Play by the rules: Making free trade a level playing fields

Monday 14 February 2022 8:00 am

Two years ago in Greenwich, the Prime Minister spoke eloquently of Britain’s “re-emergence after decades of hibernation as a campaigner for global free trade”.

Trade – which he described as “God’s diplomacy” – has done more than any other economic idea to raise global living standards and lift billions out of poverty. If there is one concept that unites virtually all economists from Adam Smith to Marx and Keynes, it is the desirability of free trade.

But we need to recognise that globalisation has brought a degree of disruption and dislocation to some long-established industries and their local communities.

And our foreign competitors do not always play by the rules. One small but important part of the UK’s free trade ambition is defending UK economic interests from unfair international trading practices. This means ensuring the UK and its trading partners follow the global rules of trade, as set by the World Trade Organisation (WTO).

The Trade Remedies Authority (TRA), set up as an independent authority last year, has a mission to investigate where imported goods are dumped in the UK at below cost, or which are unfairly subsidised by foreign governments and damaging viable industries in this country, or where imports are rising so quickly that a temporary safeguard may be needed.

Trade needs tariffs – but only when necessary

Trade remedies – usually in the form of tariffs applied at the border – are an essential pairing with free trade. By blocking egregious dumping and predatory subsidies, they protect British producers and the communities in which they operate. This, in turn, helps preserve a public consensus behind global trade and the competition it enables.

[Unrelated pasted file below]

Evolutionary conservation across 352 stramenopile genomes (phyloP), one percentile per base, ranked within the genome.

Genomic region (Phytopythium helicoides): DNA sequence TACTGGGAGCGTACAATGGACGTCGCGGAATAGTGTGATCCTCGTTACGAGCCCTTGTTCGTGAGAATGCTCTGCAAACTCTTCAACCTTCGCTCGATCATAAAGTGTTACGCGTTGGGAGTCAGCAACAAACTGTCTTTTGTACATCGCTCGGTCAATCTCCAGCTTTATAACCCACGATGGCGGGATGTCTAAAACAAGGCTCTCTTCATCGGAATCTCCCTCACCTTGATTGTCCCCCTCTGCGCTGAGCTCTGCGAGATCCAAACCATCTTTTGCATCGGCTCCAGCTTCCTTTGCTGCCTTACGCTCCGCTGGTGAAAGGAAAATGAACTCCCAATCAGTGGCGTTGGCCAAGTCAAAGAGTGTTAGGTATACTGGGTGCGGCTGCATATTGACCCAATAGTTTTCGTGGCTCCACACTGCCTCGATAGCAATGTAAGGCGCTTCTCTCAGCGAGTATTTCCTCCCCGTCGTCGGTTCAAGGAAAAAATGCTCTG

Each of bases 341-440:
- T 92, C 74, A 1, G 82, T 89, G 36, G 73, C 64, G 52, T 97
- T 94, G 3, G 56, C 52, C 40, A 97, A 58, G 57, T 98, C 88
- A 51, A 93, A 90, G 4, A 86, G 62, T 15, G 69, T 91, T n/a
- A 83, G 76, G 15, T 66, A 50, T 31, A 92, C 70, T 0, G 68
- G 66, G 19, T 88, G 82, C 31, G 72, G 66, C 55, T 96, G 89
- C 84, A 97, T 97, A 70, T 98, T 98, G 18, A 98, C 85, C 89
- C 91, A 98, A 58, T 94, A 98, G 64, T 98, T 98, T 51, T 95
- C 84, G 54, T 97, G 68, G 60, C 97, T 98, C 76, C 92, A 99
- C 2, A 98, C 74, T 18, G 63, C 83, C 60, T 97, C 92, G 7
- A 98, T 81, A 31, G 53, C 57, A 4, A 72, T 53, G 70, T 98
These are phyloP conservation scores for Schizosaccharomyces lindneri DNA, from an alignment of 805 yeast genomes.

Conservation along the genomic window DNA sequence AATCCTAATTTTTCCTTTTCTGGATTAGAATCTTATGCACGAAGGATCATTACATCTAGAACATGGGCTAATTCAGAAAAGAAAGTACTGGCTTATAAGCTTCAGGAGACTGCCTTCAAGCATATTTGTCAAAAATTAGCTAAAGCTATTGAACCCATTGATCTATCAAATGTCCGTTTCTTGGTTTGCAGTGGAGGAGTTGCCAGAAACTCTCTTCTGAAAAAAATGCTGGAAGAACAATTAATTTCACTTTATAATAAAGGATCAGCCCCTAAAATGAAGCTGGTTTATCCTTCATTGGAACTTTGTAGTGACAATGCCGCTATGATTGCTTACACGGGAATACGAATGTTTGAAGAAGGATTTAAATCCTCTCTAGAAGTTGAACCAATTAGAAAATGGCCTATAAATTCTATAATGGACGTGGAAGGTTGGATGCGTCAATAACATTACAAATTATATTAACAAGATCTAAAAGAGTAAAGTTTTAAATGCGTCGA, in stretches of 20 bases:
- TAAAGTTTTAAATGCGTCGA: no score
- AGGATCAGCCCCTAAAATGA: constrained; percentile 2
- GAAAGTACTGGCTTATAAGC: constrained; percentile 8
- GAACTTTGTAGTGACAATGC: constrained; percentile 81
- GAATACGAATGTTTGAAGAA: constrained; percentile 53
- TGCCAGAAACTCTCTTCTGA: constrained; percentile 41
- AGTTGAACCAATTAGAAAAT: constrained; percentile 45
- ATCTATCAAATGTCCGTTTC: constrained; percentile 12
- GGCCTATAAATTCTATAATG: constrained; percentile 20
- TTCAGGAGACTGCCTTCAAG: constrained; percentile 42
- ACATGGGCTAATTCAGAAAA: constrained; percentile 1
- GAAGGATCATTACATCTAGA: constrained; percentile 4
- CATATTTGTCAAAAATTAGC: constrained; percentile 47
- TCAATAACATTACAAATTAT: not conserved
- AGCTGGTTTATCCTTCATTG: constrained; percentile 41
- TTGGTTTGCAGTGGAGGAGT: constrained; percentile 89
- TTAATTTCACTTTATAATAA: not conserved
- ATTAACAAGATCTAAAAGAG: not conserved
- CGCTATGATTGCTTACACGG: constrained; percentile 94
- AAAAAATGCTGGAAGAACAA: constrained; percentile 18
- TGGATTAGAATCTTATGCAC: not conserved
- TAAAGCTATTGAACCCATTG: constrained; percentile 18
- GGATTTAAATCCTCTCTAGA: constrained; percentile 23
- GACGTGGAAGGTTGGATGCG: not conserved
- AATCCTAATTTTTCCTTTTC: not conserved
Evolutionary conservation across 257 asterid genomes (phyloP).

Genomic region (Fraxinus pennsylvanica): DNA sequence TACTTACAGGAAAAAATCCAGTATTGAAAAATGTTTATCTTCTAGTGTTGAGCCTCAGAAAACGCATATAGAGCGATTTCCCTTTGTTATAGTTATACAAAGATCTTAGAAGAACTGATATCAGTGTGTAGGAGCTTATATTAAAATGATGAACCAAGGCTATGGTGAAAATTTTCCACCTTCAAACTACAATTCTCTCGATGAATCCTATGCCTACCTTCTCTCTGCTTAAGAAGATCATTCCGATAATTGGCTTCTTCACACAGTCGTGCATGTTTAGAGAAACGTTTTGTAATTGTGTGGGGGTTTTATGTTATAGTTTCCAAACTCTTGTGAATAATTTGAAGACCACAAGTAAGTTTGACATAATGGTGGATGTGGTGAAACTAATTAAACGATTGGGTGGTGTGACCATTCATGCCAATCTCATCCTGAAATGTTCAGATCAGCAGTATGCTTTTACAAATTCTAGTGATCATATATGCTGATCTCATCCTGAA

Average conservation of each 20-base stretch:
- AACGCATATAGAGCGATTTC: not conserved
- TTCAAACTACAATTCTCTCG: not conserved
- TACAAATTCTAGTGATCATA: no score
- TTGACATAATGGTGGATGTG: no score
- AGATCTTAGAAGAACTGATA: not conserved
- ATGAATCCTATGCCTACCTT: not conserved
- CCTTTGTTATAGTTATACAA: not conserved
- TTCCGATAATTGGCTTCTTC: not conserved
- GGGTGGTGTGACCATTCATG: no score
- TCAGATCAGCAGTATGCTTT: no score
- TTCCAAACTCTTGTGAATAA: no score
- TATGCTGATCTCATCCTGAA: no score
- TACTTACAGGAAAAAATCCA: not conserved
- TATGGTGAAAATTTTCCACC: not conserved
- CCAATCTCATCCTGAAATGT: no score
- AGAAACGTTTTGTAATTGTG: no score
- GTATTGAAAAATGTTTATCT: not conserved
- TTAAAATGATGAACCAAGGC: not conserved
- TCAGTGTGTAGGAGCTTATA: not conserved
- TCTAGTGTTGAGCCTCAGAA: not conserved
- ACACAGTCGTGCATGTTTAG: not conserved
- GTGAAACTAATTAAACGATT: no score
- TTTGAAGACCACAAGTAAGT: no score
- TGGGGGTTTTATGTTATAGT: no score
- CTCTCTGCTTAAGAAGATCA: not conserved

When the UK left the European Union, 44 trade remedy measures were “transitioned” into UK law. It’s our job now to examine all 44 measures to see if they are still needed or should be updated.

We’re also open for applications to start new investigations to see if remedies that weren’t previously offered by the EU are needed, as the UK plots its own course.

Across a range of industries, from biodiesel to steel products and from aluminium to glass fibres, we are investigating whether targeted additional tariffs are in the interests of the UK economy.

The TRA is not against fair international competition and the benefits it brings to us all through increased choice and lower prices. Nor do we only take into account the interests of producers.

The economic interest test

By applying an Economic Interest Test, which the government has created, we weigh up impacts on the entire supply chain, including the communities in which elements of the supply chain are based, and UK consumers.

In some cases, we may conclude that the benefits of lower prices to millions of consumers outweigh the downsides to a manufacturer, even if the losses are felt more acutely by a few, than the gains which are dispersed across many households. A time of high inflation reminds us all of the value of keeping prices down.

In making our recommendations to government, we will always be led by the evidence and our analysis will always be fair, rigorous and impartial.

We are independent of government and not beholden to any political or commercial influence. But once we have made our recommendations to government, it will always be for ministers to make the final decision.

Free trade is not the same as a free for all. The TRA is an important defence against predatory practices or foreign subsidies that are used aggressively to harm the British economy.

But make no mistake: the TRA is also enabling the government’s commitment to the UK being an outward-looking, welcoming nation, engaged with the world and championing global free trade at a time when openness urgently needs global champions.